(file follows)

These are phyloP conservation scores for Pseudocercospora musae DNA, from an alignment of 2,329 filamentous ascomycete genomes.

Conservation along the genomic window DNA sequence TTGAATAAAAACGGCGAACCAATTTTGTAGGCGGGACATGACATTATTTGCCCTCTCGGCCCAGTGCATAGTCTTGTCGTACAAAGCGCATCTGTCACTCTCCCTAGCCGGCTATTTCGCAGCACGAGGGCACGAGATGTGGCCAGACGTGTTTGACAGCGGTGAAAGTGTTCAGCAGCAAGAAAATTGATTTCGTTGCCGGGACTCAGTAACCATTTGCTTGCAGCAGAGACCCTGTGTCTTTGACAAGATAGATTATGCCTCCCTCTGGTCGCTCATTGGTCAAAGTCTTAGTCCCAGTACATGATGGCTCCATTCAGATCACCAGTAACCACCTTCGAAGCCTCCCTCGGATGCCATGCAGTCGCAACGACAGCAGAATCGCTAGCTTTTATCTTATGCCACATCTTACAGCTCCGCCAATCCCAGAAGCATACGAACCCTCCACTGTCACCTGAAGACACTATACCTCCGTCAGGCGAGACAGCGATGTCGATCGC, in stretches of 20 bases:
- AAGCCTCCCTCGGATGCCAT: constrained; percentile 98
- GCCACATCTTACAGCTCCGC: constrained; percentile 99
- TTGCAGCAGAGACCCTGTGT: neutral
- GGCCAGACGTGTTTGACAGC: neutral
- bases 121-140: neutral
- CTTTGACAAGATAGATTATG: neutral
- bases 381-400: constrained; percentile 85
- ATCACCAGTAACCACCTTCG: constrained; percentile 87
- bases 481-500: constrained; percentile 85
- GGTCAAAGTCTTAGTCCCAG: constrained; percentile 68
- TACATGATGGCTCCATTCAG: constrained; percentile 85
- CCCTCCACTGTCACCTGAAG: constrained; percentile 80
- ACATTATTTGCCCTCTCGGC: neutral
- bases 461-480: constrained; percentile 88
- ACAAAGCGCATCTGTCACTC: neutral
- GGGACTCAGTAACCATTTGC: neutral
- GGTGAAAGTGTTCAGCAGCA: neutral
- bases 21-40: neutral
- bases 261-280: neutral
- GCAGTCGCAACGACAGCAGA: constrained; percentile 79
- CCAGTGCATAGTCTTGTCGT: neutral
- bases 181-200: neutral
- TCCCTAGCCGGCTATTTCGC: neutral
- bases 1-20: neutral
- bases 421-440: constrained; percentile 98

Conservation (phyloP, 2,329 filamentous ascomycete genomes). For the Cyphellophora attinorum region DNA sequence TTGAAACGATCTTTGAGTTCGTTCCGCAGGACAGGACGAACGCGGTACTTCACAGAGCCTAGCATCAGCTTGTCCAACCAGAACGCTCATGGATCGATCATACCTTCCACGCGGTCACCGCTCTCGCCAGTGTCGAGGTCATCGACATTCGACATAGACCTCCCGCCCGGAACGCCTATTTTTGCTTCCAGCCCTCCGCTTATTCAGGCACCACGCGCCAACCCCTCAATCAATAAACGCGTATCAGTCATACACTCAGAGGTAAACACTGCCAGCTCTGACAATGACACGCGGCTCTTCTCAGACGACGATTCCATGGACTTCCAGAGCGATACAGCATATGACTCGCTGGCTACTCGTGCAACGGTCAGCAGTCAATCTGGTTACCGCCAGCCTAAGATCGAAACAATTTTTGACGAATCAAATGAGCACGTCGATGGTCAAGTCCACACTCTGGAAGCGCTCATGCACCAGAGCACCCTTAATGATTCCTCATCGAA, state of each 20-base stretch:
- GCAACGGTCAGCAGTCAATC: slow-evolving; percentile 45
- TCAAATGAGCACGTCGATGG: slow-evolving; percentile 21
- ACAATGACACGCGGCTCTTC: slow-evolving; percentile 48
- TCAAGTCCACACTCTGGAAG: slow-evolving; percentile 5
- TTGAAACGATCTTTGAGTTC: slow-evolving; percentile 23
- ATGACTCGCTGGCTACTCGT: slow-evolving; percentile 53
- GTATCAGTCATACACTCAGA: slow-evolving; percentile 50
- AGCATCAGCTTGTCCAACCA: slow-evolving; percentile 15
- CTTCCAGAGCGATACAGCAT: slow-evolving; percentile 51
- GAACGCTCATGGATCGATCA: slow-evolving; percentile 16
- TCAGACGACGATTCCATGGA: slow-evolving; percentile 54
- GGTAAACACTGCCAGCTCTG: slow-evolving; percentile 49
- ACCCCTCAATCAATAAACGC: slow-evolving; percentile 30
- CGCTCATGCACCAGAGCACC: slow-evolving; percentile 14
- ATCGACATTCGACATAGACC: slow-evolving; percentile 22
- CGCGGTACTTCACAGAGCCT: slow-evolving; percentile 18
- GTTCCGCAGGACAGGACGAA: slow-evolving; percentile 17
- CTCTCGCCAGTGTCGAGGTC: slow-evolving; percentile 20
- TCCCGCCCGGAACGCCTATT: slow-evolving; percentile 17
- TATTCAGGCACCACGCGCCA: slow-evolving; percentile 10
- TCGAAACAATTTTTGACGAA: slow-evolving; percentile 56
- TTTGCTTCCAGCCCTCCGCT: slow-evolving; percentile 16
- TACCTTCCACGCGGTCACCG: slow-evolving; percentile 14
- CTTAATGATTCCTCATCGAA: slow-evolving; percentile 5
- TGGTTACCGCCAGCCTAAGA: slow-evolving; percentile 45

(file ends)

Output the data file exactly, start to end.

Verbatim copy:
These are phyloP conservation scores for Pseudocercospora musae DNA, from an alignment of 2,329 filamentous ascomycete genomes.

Conservation along the genomic window DNA sequence TTGAATAAAAACGGCGAACCAATTTTGTAGGCGGGACATGACATTATTTGCCCTCTCGGCCCAGTGCATAGTCTTGTCGTACAAAGCGCATCTGTCACTCTCCCTAGCCGGCTATTTCGCAGCACGAGGGCACGAGATGTGGCCAGACGTGTTTGACAGCGGTGAAAGTGTTCAGCAGCAAGAAAATTGATTTCGTTGCCGGGACTCAGTAACCATTTGCTTGCAGCAGAGACCCTGTGTCTTTGACAAGATAGATTATGCCTCCCTCTGGTCGCTCATTGGTCAAAGTCTTAGTCCCAGTACATGATGGCTCCATTCAGATCACCAGTAACCACCTTCGAAGCCTCCCTCGGATGCCATGCAGTCGCAACGACAGCAGAATCGCTAGCTTTTATCTTATGCCACATCTTACAGCTCCGCCAATCCCAGAAGCATACGAACCCTCCACTGTCACCTGAAGACACTATACCTCCGTCAGGCGAGACAGCGATGTCGATCGC, in stretches of 20 bases:
- AAGCCTCCCTCGGATGCCAT: constrained; percentile 98
- GCCACATCTTACAGCTCCGC: constrained; percentile 99
- TTGCAGCAGAGACCCTGTGT: neutral
- GGCCAGACGTGTTTGACAGC: neutral
- bases 121-140: neutral
- CTTTGACAAGATAGATTATG: neutral
- bases 381-400: constrained; percentile 85
- ATCACCAGTAACCACCTTCG: constrained; percentile 87
- bases 481-500: constrained; percentile 85
- GGTCAAAGTCTTAGTCCCAG: constrained; percentile 68
- TACATGATGGCTCCATTCAG: constrained; percentile 85
- CCCTCCACTGTCACCTGAAG: constrained; percentile 80
- ACATTATTTGCCCTCTCGGC: neutral
- bases 461-480: constrained; percentile 88
- ACAAAGCGCATCTGTCACTC: neutral
- GGGACTCAGTAACCATTTGC: neutral
- GGTGAAAGTGTTCAGCAGCA: neutral
- bases 21-40: neutral
- bases 261-280: neutral
- GCAGTCGCAACGACAGCAGA: constrained; percentile 79
- CCAGTGCATAGTCTTGTCGT: neutral
- bases 181-200: neutral
- TCCCTAGCCGGCTATTTCGC: neutral
- bases 1-20: neutral
- bases 421-440: constrained; percentile 98

Conservation (phyloP, 2,329 filamentous ascomycete genomes). For the Cyphellophora attinorum region DNA sequence TTGAAACGATCTTTGAGTTCGTTCCGCAGGACAGGACGAACGCGGTACTTCACAGAGCCTAGCATCAGCTTGTCCAACCAGAACGCTCATGGATCGATCATACCTTCCACGCGGTCACCGCTCTCGCCAGTGTCGAGGTCATCGACATTCGACATAGACCTCCCGCCCGGAACGCCTATTTTTGCTTCCAGCCCTCCGCTTATTCAGGCACCACGCGCCAACCCCTCAATCAATAAACGCGTATCAGTCATACACTCAGAGGTAAACACTGCCAGCTCTGACAATGACACGCGGCTCTTCTCAGACGACGATTCCATGGACTTCCAGAGCGATACAGCATATGACTCGCTGGCTACTCGTGCAACGGTCAGCAGTCAATCTGGTTACCGCCAGCCTAAGATCGAAACAATTTTTGACGAATCAAATGAGCACGTCGATGGTCAAGTCCACACTCTGGAAGCGCTCATGCACCAGAGCACCCTTAATGATTCCTCATCGAA, state of each 20-base stretch:
- GCAACGGTCAGCAGTCAATC: slow-evolving; percentile 45
- TCAAATGAGCACGTCGATGG: slow-evolving; percentile 21
- ACAATGACACGCGGCTCTTC: slow-evolving; percentile 48
- TCAAGTCCACACTCTGGAAG: slow-evolving; percentile 5
- TTGAAACGATCTTTGAGTTC: slow-evolving; percentile 23
- ATGACTCGCTGGCTACTCGT: slow-evolving; percentile 53
- GTATCAGTCATACACTCAGA: slow-evolving; percentile 50
- AGCATCAGCTTGTCCAACCA: slow-evolving; percentile 15
- CTTCCAGAGCGATACAGCAT: slow-evolving; percentile 51
- GAACGCTCATGGATCGATCA: slow-evolving; percentile 16
- TCAGACGACGATTCCATGGA: slow-evolving; percentile 54
- GGTAAACACTGCCAGCTCTG: slow-evolving; percentile 49
- ACCCCTCAATCAATAAACGC: slow-evolving; percentile 30
- CGCTCATGCACCAGAGCACC: slow-evolving; percentile 14
- ATCGACATTCGACATAGACC: slow-evolving; percentile 22
- CGCGGTACTTCACAGAGCCT: slow-evolving; percentile 18
- GTTCCGCAGGACAGGACGAA: slow-evolving; percentile 17
- CTCTCGCCAGTGTCGAGGTC: slow-evolving; percentile 20
- TCCCGCCCGGAACGCCTATT: slow-evolving; percentile 17
- TATTCAGGCACCACGCGCCA: slow-evolving; percentile 10
- TCGAAACAATTTTTGACGAA: slow-evolving; percentile 56
- TTTGCTTCCAGCCCTCCGCT: slow-evolving; percentile 16
- TACCTTCCACGCGGTCACCG: slow-evolving; percentile 14
- CTTAATGATTCCTCATCGAA: slow-evolving; percentile 5
- TGGTTACCGCCAGCCTAAGA: slow-evolving; percentile 45